Miller School Event Draws Painters to Scenic Campus
Once again, Miller School of Albemarle hosted local plein air artists for their annual painting event. My daughter puts it on every year so I'm always invited. It is a great time, beginning with breakfast in Old Main where I enjoyed some art talk with my fellow painters.
Not feeling particularly inspired, I walked toward the lotus pond. All of my past visits had resulted in paintigs of the lotus pond, so it was time to expand my vision. A very round and red plum tree caught my eye.
Ordinarily one wants to avoid "lollipop" trees, but here was my challenge... my mission for the morning, as it were. I set to rendering the little plum and her majestic fellows. But the resulting painting was... er... plain, not particularly plein. It was time for some subtle glazing to try to capture the aerial perspective and lighting of the entire scene.
Then came the realization that much of the richness of the scene came from the play of light, not only in shadow, but within the eye. There was more happening here than the camera could record. I recalled the experience described to me by my assistant this past Summer, of being given a coloring sheet in Kindergarden: "Color the tree trunk brown, the grass green and the leaves green." the teacher said. Her reaction had been to paint the tree trunk green, the leaves orange and the grass brown... all colors that can be observed on those subjects in certain subtle variations. If I remember correctly, the teacher was not amused, and initiated a parent conference over it.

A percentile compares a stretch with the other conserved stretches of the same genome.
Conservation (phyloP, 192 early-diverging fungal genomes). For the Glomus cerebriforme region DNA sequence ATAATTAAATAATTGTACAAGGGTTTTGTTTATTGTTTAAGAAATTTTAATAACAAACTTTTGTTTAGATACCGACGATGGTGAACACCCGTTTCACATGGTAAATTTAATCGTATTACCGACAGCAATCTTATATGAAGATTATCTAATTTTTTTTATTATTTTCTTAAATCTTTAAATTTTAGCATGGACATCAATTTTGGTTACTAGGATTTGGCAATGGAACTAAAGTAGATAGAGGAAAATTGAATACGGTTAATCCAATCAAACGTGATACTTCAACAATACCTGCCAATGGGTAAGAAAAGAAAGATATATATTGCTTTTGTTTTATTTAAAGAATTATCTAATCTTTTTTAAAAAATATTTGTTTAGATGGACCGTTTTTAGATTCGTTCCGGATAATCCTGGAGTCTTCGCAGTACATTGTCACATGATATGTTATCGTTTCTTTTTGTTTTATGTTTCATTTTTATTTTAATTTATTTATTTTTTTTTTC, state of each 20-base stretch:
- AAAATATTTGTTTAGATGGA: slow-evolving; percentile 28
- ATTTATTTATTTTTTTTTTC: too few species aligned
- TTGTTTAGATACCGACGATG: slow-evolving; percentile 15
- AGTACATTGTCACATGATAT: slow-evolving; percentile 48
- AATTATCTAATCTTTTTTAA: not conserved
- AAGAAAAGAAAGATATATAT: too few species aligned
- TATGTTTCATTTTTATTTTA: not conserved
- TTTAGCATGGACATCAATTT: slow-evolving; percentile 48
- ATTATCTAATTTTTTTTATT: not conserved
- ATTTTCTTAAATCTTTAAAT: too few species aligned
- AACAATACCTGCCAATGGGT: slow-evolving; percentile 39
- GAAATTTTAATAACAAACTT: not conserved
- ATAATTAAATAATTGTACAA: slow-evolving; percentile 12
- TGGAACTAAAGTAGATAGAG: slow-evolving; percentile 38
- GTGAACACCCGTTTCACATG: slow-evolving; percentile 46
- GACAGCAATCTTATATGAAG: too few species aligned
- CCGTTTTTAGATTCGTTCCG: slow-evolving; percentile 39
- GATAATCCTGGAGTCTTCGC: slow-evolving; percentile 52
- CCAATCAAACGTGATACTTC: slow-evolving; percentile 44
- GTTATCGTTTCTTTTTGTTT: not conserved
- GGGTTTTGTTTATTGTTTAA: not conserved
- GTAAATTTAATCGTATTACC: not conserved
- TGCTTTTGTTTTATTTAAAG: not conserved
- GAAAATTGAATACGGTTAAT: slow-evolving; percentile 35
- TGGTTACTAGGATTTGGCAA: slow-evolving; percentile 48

Occasionaly I have had the opportunity to speak to school groups. One of my favorite opening questions is: "What color is grass?" Someone's hand shoots up and before it is recognized, a child will invariably blurt out: "Green!" Then the fun begins: "Do you see any OTHER colors in the grass?" and (if a large window is available) it is amazing to see how many colors the eager little minds actually see. Let's just say I've been surprised and educated by the words of the students.
I laid down a challenge for myself, to paint the glazes with the contrasting color suggested by the casting off of conventions, to achieve the lighting and mood of the actual scene. That is why I gave the top painting the title: "Art Lesson." A light green glaze went on the trunks (there was actual lichen there), orange and brown hues had to be used in the deepening of field and foliage.
As the morning passed into afternoon, I noticed a big oak's golden new foliage overlaying the windows of Old Main, Miller's grandest building. Now my challenge would be to render as simple as possible, a recognizeable portion of Old Main while avoiding "Architectural Rendering." The resulting painting is below.